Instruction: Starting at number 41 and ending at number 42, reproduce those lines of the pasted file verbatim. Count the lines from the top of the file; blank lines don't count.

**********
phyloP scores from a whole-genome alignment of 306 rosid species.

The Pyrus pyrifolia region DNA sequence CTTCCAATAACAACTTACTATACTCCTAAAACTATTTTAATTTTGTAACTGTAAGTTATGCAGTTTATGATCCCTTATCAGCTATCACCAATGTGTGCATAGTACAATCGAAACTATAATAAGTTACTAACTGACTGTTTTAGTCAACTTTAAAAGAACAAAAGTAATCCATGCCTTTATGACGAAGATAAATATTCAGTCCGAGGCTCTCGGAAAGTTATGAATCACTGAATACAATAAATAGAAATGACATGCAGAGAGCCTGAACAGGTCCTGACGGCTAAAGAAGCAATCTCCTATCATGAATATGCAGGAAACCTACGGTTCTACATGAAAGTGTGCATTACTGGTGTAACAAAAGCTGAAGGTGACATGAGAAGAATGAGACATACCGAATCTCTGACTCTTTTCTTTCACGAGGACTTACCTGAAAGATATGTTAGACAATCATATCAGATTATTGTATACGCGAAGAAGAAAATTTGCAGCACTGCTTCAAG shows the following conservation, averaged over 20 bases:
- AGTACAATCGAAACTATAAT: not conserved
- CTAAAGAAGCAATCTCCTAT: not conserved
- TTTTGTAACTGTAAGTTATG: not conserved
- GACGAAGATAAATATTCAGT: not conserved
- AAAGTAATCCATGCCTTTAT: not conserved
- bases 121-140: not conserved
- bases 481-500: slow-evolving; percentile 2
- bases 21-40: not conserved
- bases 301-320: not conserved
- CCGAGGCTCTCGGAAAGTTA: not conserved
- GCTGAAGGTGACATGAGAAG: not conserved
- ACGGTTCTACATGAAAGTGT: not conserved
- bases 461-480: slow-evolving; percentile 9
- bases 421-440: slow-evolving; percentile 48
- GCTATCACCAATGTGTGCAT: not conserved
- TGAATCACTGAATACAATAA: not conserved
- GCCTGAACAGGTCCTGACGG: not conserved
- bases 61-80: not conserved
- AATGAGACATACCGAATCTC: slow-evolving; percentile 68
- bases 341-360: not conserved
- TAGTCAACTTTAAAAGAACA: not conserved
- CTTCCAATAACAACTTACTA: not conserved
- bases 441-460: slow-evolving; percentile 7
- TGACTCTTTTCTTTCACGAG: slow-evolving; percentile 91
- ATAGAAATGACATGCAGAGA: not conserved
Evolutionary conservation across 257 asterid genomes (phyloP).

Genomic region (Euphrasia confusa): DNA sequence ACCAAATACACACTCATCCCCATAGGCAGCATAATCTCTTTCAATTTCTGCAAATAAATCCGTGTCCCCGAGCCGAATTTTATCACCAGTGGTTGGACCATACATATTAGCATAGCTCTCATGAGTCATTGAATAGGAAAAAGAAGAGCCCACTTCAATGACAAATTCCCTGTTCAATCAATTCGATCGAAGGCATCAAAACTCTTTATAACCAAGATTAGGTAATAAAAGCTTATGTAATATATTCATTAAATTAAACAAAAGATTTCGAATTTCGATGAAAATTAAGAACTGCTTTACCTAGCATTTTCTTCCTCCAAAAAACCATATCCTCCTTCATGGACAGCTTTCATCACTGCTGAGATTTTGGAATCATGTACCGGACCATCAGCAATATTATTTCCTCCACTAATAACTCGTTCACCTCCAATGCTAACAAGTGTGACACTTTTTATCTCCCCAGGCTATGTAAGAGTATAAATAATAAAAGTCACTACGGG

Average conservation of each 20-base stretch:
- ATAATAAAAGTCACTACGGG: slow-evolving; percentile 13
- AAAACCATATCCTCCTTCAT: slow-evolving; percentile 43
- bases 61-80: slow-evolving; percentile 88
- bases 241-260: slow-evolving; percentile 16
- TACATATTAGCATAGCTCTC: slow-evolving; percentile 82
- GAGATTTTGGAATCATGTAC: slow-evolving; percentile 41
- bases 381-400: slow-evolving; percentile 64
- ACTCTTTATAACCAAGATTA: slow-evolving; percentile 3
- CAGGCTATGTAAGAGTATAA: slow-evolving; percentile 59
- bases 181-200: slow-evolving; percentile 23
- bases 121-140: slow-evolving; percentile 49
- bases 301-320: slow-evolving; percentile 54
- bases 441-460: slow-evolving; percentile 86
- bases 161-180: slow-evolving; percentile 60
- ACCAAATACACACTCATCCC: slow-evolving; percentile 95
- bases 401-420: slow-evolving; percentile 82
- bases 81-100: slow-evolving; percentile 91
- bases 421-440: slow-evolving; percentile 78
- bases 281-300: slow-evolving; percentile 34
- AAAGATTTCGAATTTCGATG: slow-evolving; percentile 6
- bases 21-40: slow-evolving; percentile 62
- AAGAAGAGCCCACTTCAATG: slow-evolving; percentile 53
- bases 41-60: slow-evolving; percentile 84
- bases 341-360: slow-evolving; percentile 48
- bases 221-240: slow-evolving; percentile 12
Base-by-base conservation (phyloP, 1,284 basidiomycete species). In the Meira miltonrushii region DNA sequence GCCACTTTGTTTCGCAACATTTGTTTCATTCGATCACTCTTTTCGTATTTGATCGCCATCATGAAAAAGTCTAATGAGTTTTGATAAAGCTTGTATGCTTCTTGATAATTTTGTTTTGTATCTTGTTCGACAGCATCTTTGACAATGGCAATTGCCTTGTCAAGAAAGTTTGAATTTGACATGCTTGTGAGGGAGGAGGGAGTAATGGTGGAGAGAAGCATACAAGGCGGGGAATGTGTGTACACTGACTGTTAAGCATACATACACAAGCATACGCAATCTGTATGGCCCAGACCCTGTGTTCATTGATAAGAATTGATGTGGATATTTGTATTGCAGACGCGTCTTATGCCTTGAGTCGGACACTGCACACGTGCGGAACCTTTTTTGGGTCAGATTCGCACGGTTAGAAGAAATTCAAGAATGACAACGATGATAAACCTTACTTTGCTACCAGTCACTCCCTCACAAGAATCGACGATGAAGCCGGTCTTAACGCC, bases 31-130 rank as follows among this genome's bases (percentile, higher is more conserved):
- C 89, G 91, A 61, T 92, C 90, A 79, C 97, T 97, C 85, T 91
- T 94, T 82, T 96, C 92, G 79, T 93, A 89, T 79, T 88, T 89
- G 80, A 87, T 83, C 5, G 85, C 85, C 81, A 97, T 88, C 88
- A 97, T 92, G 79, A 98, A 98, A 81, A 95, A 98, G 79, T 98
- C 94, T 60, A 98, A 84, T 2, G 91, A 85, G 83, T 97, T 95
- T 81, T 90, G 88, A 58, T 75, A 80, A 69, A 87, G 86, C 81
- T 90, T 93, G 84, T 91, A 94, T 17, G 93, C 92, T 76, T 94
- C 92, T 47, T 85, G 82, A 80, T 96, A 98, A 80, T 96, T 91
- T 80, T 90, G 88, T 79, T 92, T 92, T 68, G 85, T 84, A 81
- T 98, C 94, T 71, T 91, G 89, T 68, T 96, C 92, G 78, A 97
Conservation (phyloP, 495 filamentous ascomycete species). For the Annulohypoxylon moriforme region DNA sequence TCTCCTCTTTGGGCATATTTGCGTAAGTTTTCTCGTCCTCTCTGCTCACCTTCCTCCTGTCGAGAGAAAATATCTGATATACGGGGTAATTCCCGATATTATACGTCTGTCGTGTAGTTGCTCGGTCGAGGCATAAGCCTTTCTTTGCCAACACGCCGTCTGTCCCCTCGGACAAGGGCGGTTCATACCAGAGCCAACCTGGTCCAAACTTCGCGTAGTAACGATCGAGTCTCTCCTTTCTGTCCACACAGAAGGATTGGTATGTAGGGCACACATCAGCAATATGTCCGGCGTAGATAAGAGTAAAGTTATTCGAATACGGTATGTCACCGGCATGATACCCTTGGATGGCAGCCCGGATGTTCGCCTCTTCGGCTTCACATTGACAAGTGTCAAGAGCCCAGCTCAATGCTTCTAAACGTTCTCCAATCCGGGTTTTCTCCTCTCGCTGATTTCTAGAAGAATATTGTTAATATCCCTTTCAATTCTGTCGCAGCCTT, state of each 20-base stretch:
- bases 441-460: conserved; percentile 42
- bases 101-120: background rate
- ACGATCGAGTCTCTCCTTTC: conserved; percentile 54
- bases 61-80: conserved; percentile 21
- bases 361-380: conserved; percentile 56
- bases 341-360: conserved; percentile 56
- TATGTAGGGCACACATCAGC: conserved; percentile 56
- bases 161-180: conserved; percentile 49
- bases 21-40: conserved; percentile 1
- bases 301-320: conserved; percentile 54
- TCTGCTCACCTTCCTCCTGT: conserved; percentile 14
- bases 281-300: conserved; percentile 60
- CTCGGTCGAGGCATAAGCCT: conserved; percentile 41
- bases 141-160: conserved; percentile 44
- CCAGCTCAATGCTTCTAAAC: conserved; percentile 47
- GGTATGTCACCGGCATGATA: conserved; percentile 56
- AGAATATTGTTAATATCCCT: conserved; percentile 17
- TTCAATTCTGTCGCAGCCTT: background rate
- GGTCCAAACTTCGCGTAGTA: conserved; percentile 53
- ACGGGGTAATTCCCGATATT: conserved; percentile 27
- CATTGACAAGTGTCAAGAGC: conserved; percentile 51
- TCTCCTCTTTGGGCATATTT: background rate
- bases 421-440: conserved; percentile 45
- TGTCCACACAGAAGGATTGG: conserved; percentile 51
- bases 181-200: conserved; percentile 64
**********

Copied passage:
- bases 121-140: slow-evolving; percentile 49
- bases 301-320: slow-evolving; percentile 54